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Remodeling Surge Battles Supply Shortage, ROI Challenges. Here’s Why

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2020 became the year when people wanted to remodel: faced with many reasons to spend more time at home, from e-learning, to working remotely, to socializing at home, people wanted to use their homes to the best of their ability. Making your home an oasis of fun and comfort came with steep costs this past year, a survey from HomeLight’s results reveal. Top real estate agents reported back that, while remodeling has had a persistent appeal through the end of 2020 and verging into 2021, the idea of creating remodels with the plan to recoup costs in a future sale may not be the best one right now. 

Wood Shortages and Supply Chain Hang Ups

With more-than-anticipated demand for remodeling and hiccups in global supply chains due to COVID-19 restrictions, timber costs have been very high this year, as have many other important supplies. More expensive has been the labor costs, where remodelers who are booked very far in advance can charge a higher premium or choose to focus on high-return projects. All of this has resulted in projects that have been more expensive than in prior years.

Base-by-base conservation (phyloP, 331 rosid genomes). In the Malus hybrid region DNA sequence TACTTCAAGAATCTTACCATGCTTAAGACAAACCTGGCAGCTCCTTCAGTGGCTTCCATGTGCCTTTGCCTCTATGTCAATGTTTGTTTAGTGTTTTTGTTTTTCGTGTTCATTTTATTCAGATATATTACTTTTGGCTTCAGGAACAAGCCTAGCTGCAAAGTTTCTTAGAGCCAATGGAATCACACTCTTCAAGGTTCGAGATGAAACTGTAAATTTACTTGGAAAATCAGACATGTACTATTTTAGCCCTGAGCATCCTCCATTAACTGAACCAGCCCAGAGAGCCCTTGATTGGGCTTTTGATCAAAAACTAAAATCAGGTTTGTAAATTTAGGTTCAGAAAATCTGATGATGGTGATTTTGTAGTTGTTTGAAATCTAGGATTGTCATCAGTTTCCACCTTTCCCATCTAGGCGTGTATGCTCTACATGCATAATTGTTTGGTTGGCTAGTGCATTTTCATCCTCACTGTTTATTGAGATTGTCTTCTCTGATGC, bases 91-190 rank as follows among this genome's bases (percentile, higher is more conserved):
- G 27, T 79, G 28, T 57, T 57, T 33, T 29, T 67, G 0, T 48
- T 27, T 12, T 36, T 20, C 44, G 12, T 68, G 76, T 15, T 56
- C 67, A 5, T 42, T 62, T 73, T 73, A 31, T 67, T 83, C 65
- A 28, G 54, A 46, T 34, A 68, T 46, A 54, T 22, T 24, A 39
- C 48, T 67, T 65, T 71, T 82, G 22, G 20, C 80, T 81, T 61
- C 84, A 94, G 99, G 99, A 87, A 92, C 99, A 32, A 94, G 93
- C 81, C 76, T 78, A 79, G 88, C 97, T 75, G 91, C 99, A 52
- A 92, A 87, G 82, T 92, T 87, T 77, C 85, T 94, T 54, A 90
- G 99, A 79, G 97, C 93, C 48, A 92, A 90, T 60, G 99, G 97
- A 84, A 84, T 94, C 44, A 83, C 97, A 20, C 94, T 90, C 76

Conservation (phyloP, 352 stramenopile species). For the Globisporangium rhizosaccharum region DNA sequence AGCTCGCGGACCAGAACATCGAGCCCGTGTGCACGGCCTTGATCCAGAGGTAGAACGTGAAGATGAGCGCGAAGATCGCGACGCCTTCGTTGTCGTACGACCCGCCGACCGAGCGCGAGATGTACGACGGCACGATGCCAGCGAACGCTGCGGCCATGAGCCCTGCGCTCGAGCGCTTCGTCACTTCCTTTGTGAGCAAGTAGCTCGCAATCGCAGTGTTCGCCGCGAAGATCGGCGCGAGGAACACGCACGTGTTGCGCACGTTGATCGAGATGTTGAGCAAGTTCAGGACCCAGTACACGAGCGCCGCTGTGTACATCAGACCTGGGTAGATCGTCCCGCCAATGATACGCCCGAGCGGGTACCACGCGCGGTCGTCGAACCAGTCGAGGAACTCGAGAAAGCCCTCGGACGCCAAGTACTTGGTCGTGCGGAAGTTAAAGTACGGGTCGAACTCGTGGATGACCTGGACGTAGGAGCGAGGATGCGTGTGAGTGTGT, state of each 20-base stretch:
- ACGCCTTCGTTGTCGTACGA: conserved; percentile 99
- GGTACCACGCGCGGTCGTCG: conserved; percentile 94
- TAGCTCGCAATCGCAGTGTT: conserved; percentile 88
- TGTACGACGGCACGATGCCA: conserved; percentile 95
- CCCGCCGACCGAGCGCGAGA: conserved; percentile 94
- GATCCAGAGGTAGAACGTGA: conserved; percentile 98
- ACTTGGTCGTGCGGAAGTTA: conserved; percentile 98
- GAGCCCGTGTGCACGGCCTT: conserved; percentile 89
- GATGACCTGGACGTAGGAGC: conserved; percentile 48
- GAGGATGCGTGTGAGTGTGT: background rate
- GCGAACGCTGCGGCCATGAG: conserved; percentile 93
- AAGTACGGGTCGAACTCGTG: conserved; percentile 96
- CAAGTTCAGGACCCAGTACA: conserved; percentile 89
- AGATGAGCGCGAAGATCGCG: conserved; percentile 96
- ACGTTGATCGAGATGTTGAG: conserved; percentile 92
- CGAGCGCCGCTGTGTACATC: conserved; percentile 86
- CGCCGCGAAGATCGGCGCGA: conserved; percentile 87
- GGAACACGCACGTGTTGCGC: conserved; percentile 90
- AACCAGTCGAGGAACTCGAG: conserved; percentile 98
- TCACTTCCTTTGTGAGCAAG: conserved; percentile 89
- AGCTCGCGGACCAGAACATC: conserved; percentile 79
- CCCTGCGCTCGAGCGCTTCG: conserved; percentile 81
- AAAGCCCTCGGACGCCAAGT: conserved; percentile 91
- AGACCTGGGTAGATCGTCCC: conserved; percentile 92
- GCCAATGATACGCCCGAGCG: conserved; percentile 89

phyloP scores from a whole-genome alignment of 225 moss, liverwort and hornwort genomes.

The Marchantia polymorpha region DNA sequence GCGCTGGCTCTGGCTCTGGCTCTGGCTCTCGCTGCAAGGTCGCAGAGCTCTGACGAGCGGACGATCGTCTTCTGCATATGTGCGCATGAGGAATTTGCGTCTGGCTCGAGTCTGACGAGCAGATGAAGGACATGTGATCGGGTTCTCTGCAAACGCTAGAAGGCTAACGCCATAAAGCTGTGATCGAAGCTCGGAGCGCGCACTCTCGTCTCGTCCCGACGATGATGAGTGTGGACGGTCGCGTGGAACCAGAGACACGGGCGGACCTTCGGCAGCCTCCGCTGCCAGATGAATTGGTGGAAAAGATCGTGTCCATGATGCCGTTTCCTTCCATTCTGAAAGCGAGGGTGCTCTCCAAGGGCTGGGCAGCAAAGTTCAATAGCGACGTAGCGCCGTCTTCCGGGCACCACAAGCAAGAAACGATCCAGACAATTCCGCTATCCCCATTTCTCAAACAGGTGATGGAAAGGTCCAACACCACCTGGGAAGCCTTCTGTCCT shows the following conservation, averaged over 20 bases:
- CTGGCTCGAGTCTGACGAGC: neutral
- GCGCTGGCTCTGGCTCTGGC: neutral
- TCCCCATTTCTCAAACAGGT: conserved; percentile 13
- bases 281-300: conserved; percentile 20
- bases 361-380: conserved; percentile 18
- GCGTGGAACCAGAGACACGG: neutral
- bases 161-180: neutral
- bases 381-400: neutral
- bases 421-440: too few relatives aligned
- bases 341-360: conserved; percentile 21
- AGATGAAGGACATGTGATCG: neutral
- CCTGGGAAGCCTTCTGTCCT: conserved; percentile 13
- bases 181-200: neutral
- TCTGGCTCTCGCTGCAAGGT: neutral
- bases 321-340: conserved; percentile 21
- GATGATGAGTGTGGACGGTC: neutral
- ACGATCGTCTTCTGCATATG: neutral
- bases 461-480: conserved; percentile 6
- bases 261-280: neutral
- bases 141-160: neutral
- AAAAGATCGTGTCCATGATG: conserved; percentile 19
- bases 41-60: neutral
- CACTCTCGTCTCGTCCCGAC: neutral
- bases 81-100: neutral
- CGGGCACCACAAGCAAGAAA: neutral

Higher Costs = Lower ROI

As a room addition, a remodeled basement, or a new back deck is added to your home, you’re likely to see at least some benefit in the overall value of your home, since potential buyers may be looking for that feature and would pay slightly more for it. However, it rarely equates to a 100% recoup of costs, even in the best of circumstances. For expensive, large remodeling projects, the ROI was already not as high as homeowners hoped. Now, with additional labor and materials costs during the pandemic, the ROI is lower.

Prioritize Remodeling Options That You’ll Use Personally

All that being said, if you aren’t looking to sell your home but are instead adding a feature that will make you happy in it for years to come, you’re likely to get your money’s worth. ROI in terms of personal use and enjoyment is much harder to quantify, of course, but if you get the benefits of a remodel for many years and then get a modest price bump when you eventually sell, it’s much easier to see a remodeling budget as money well spent. Many people, as the numbers show, have decided that the pandemic premiums are worth paying because they are helping families to make good use of their time at home.

If you do proceed with a remodeling project, consider alternate products like composite decking, work with a remodeler very far in advance to get scheduled, and focus on remodeling efforts that will be as useful after pandemic restrictions ease as they are now. If your family is likely to continue making use of a sunroom or a new spare bedroom, even higher-than-usual prices may equate to a good investment.

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